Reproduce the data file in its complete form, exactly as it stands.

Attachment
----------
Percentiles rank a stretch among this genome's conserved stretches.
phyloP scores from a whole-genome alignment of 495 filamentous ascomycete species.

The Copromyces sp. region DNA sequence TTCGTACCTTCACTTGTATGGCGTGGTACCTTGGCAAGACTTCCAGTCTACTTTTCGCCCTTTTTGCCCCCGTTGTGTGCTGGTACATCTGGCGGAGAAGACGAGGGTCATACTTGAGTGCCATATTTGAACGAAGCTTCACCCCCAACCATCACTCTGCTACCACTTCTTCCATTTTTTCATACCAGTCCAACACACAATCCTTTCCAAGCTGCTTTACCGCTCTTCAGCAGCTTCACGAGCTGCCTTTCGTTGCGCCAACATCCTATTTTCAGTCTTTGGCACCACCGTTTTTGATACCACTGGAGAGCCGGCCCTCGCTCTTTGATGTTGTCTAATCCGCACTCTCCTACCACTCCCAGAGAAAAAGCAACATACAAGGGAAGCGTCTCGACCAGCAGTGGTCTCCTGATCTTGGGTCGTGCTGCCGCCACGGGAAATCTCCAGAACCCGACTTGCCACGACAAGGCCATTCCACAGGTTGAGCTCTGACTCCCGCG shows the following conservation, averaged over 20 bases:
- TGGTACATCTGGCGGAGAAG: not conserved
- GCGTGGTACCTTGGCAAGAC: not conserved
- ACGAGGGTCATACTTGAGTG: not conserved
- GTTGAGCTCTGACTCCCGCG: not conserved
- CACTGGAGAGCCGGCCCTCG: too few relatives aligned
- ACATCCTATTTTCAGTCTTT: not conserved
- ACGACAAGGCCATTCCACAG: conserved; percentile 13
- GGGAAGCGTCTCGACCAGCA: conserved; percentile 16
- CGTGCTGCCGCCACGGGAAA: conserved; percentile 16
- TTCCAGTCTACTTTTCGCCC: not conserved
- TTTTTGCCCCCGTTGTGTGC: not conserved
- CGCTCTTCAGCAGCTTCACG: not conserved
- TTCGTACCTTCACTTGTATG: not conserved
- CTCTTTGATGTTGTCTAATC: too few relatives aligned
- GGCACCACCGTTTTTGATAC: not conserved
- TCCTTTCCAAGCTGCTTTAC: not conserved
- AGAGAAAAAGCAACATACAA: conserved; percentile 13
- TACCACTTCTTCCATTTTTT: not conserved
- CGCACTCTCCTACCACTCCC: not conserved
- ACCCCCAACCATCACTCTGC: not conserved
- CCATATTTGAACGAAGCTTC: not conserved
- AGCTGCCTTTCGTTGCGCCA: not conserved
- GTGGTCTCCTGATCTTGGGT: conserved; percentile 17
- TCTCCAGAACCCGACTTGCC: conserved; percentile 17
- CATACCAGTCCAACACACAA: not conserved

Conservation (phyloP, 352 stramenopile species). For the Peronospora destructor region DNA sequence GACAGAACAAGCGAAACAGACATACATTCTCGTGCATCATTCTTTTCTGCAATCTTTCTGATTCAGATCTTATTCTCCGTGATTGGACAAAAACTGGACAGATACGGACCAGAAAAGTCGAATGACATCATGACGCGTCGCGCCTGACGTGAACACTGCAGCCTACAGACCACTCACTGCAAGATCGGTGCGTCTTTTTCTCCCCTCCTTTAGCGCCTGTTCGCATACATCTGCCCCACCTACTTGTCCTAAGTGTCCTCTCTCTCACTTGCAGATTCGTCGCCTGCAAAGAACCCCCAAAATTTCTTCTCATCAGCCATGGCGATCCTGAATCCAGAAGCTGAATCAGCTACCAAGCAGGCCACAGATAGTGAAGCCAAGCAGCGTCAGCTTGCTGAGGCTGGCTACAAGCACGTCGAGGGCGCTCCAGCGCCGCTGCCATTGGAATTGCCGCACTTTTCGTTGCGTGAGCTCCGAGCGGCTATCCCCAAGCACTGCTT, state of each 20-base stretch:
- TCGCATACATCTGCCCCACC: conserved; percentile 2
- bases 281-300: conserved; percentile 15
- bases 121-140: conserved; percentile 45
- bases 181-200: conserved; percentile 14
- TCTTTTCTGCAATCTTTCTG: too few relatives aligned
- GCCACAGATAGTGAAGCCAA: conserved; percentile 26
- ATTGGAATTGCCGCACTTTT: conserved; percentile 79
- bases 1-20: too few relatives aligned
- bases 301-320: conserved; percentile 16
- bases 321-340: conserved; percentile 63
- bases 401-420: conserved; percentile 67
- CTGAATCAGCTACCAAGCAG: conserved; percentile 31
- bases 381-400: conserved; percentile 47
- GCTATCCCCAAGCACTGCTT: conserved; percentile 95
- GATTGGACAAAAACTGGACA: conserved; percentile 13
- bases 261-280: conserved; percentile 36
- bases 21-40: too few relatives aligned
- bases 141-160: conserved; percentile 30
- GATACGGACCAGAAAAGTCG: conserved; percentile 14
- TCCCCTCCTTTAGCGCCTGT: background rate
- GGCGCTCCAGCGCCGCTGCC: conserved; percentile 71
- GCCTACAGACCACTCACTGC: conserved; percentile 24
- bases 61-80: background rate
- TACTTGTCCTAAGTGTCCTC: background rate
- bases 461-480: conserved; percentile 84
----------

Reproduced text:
Percentiles rank a stretch among this genome's conserved stretches.
phyloP scores from a whole-genome alignment of 495 filamentous ascomycete species.

The Copromyces sp. region DNA sequence TTCGTACCTTCACTTGTATGGCGTGGTACCTTGGCAAGACTTCCAGTCTACTTTTCGCCCTTTTTGCCCCCGTTGTGTGCTGGTACATCTGGCGGAGAAGACGAGGGTCATACTTGAGTGCCATATTTGAACGAAGCTTCACCCCCAACCATCACTCTGCTACCACTTCTTCCATTTTTTCATACCAGTCCAACACACAATCCTTTCCAAGCTGCTTTACCGCTCTTCAGCAGCTTCACGAGCTGCCTTTCGTTGCGCCAACATCCTATTTTCAGTCTTTGGCACCACCGTTTTTGATACCACTGGAGAGCCGGCCCTCGCTCTTTGATGTTGTCTAATCCGCACTCTCCTACCACTCCCAGAGAAAAAGCAACATACAAGGGAAGCGTCTCGACCAGCAGTGGTCTCCTGATCTTGGGTCGTGCTGCCGCCACGGGAAATCTCCAGAACCCGACTTGCCACGACAAGGCCATTCCACAGGTTGAGCTCTGACTCCCGCG shows the following conservation, averaged over 20 bases:
- TGGTACATCTGGCGGAGAAG: not conserved
- GCGTGGTACCTTGGCAAGAC: not conserved
- ACGAGGGTCATACTTGAGTG: not conserved
- GTTGAGCTCTGACTCCCGCG: not conserved
- CACTGGAGAGCCGGCCCTCG: too few relatives aligned
- ACATCCTATTTTCAGTCTTT: not conserved
- ACGACAAGGCCATTCCACAG: conserved; percentile 13
- GGGAAGCGTCTCGACCAGCA: conserved; percentile 16
- CGTGCTGCCGCCACGGGAAA: conserved; percentile 16
- TTCCAGTCTACTTTTCGCCC: not conserved
- TTTTTGCCCCCGTTGTGTGC: not conserved
- CGCTCTTCAGCAGCTTCACG: not conserved
- TTCGTACCTTCACTTGTATG: not conserved
- CTCTTTGATGTTGTCTAATC: too few relatives aligned
- GGCACCACCGTTTTTGATAC: not conserved
- TCCTTTCCAAGCTGCTTTAC: not conserved
- AGAGAAAAAGCAACATACAA: conserved; percentile 13
- TACCACTTCTTCCATTTTTT: not conserved
- CGCACTCTCCTACCACTCCC: not conserved
- ACCCCCAACCATCACTCTGC: not conserved
- CCATATTTGAACGAAGCTTC: not conserved
- AGCTGCCTTTCGTTGCGCCA: not conserved
- GTGGTCTCCTGATCTTGGGT: conserved; percentile 17
- TCTCCAGAACCCGACTTGCC: conserved; percentile 17
- CATACCAGTCCAACACACAA: not conserved

Conservation (phyloP, 352 stramenopile species). For the Peronospora destructor region DNA sequence GACAGAACAAGCGAAACAGACATACATTCTCGTGCATCATTCTTTTCTGCAATCTTTCTGATTCAGATCTTATTCTCCGTGATTGGACAAAAACTGGACAGATACGGACCAGAAAAGTCGAATGACATCATGACGCGTCGCGCCTGACGTGAACACTGCAGCCTACAGACCACTCACTGCAAGATCGGTGCGTCTTTTTCTCCCCTCCTTTAGCGCCTGTTCGCATACATCTGCCCCACCTACTTGTCCTAAGTGTCCTCTCTCTCACTTGCAGATTCGTCGCCTGCAAAGAACCCCCAAAATTTCTTCTCATCAGCCATGGCGATCCTGAATCCAGAAGCTGAATCAGCTACCAAGCAGGCCACAGATAGTGAAGCCAAGCAGCGTCAGCTTGCTGAGGCTGGCTACAAGCACGTCGAGGGCGCTCCAGCGCCGCTGCCATTGGAATTGCCGCACTTTTCGTTGCGTGAGCTCCGAGCGGCTATCCCCAAGCACTGCTT, state of each 20-base stretch:
- TCGCATACATCTGCCCCACC: conserved; percentile 2
- bases 281-300: conserved; percentile 15
- bases 121-140: conserved; percentile 45
- bases 181-200: conserved; percentile 14
- TCTTTTCTGCAATCTTTCTG: too few relatives aligned
- GCCACAGATAGTGAAGCCAA: conserved; percentile 26
- ATTGGAATTGCCGCACTTTT: conserved; percentile 79
- bases 1-20: too few relatives aligned
- bases 301-320: conserved; percentile 16
- bases 321-340: conserved; percentile 63
- bases 401-420: conserved; percentile 67
- CTGAATCAGCTACCAAGCAG: conserved; percentile 31
- bases 381-400: conserved; percentile 47
- GCTATCCCCAAGCACTGCTT: conserved; percentile 95
- GATTGGACAAAAACTGGACA: conserved; percentile 13
- bases 261-280: conserved; percentile 36
- bases 21-40: too few relatives aligned
- bases 141-160: conserved; percentile 30
- GATACGGACCAGAAAAGTCG: conserved; percentile 14
- TCCCCTCCTTTAGCGCCTGT: background rate
- GGCGCTCCAGCGCCGCTGCC: conserved; percentile 71
- GCCTACAGACCACTCACTGC: conserved; percentile 24
- bases 61-80: background rate
- TACTTGTCCTAAGTGTCCTC: background rate
- bases 461-480: conserved; percentile 84